|Lowest Recommended Age:||4th - 6th Grades|
|MPAA Rating:||Rated PG for scary creature action and violence, peril and some thematic elements.|
|Profanity:||A few bad words|
|Violence/Scariness:||Some scary monsters with lots of teeth, kids in peril, some injuries, monsters killed (a lot of green blood), painful discussion of divorce and its effect on children, family confrontation|
|Movie Release Date:||February 14, 2008|
|DVD Release Date:||June 24, 2008|
The best-selling series of books about children who find their mysterious old house surrounded by magical creatures has been turned into a visually sumptuous treat for fans of fantasy and imagination.
Freddie Highmore (Charlie and the Chocolate Factory) plays twins Jared and Simon Grace, who with their sister Mallory (Sara Bolger of In America) and mother (Mary-Louise Parker) move into a spooky old mansion that once belonged to their great-uncle. Mallory and Simon have accepted the move but Jared is furious about their parents’ split and unhappy about the new home.
Jared discovers a book that has been hidden in a trunk and sealed up with a warning note — which he immediately disregards. He opens it up to find that it is….great-great-uncle Arthur Spiderwick’s field guide to magical creatures, a kind of encyclopedia with all of their habitats and powers. An evil ogre named Mulgarath (voice of Nick Nolte) wants that guide so that he can assume power over all of the magical and non-magical world.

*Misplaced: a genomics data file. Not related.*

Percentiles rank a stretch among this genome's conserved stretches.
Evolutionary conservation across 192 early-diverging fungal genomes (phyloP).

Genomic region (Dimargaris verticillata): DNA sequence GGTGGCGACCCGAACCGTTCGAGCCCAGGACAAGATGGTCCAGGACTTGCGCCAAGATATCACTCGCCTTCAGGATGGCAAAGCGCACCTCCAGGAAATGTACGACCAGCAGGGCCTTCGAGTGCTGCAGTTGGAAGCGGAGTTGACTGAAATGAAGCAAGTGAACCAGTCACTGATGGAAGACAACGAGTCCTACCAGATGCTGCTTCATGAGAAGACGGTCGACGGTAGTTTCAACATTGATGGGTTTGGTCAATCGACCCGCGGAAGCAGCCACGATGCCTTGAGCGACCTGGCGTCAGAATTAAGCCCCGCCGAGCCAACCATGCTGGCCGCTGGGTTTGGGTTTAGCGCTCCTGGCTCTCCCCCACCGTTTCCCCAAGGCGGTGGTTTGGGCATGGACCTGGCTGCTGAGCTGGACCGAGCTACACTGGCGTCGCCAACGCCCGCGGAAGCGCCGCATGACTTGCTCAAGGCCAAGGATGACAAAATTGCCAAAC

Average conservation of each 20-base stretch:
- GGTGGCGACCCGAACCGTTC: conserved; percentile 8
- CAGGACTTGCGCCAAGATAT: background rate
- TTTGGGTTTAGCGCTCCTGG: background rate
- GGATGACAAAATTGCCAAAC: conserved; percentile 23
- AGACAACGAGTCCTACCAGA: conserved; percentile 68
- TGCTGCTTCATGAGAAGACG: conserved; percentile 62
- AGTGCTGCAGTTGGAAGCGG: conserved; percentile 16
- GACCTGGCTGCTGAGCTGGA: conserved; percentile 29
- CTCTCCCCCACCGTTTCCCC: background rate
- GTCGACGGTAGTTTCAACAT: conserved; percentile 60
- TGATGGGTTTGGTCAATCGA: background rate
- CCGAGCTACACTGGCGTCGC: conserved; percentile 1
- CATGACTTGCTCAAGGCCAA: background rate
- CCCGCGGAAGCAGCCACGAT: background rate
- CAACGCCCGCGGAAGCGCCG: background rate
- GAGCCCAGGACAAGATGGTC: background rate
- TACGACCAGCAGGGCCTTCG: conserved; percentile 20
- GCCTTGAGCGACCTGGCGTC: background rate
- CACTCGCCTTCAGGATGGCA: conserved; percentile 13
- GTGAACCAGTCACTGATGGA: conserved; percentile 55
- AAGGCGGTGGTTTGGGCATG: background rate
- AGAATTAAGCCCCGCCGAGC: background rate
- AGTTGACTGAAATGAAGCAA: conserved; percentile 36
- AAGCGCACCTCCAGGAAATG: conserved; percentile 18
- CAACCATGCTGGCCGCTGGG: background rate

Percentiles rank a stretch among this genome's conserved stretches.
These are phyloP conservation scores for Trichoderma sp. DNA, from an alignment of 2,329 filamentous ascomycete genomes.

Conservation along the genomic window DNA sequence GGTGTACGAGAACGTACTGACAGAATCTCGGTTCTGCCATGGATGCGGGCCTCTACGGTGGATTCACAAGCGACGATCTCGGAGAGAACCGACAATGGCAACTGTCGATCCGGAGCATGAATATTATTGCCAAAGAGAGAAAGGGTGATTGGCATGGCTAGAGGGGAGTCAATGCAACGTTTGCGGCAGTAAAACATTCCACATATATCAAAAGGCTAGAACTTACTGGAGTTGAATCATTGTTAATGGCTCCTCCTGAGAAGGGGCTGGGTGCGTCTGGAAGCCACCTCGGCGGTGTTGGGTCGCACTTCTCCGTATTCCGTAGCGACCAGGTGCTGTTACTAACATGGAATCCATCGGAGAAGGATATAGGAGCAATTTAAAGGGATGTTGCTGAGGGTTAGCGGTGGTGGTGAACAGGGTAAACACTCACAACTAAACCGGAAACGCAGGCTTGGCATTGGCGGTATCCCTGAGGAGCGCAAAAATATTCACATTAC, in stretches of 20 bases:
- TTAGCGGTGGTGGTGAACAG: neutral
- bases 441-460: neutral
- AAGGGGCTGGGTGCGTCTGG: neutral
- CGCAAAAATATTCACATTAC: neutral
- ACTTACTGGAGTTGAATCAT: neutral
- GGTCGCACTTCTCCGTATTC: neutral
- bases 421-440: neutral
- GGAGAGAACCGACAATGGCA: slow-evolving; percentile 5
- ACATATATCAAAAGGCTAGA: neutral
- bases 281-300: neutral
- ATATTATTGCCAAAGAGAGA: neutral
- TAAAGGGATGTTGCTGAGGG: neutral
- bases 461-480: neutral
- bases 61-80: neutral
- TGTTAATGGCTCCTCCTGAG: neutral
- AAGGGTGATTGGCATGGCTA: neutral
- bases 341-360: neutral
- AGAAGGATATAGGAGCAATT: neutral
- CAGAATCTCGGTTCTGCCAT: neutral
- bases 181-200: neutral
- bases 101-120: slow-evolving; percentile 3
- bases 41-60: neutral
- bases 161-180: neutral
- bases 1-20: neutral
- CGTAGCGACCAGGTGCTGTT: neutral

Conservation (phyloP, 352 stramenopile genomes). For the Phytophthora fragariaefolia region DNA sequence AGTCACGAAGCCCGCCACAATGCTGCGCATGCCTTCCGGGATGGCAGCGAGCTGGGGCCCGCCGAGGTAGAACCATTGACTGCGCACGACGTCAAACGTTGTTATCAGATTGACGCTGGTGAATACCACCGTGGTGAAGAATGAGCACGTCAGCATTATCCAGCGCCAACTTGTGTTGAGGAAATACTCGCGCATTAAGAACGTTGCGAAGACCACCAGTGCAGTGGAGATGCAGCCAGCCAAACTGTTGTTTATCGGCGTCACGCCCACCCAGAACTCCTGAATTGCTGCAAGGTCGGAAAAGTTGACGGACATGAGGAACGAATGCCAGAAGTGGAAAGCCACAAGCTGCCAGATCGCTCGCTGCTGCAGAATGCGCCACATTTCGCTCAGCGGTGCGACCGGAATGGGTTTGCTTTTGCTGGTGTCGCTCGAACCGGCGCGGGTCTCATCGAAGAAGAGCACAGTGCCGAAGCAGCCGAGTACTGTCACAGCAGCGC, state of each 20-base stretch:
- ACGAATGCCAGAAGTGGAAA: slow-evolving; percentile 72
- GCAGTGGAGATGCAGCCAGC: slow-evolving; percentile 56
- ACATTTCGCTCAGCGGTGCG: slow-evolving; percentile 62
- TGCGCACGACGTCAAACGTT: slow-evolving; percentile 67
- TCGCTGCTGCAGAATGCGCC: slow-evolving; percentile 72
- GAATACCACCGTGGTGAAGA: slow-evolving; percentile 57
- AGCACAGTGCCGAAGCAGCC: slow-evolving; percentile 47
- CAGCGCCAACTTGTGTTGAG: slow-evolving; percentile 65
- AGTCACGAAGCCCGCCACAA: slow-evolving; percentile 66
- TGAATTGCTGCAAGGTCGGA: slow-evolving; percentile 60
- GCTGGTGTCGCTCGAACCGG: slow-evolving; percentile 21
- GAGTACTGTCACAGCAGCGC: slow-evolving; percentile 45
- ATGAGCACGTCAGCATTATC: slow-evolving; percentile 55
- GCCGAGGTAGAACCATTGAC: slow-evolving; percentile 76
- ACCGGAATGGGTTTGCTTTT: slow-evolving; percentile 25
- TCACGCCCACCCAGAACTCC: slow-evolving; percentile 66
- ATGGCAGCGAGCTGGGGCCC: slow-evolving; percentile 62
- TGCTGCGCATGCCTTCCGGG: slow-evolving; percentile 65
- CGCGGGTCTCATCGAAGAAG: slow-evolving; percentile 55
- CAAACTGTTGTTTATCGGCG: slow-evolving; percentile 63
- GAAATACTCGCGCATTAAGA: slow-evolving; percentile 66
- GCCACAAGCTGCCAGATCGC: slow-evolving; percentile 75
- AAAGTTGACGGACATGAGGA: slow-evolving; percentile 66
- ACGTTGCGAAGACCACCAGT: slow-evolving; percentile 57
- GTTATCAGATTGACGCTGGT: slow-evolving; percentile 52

Gorgeous cinematography from Caleb Deschanel (The Black Stallion) and wonderfully intricate production design from James D. Bissell create a believably magical world of dusty tomes and toothy goblins. The story gently intertwines the modern-day conflicts faced by the children of a dissolving marriage with the challenges of the fantasy world, and the committed performances by David Straitharn as Spiderwick and Joan Plowright as his daughter are as important in making the magical characters real as the superb CGI effects that bring the books’ illustrations to life.
Parents should know that this movie has some scary monsters with big teeth. Children are in peril and there are some injuries, plus a lot of monster carnage. There is a reference to suicide and an apparent stabbing of a parent. There are some tense family confrontations and some audience members may be disturbed by the references to infidelity and divorce. Characters use brief bad language.
Families who see this movie should talk about the people who enjoy cataloging nature and categorizable items. How were each child’s skills and knowledge important in fighting the creatures?
Families who enjoy this movie will also enjoy The NeverEnding Story and Labyrinth. And they will enjoy the books by Holly Black and Tony DiTerlizzi.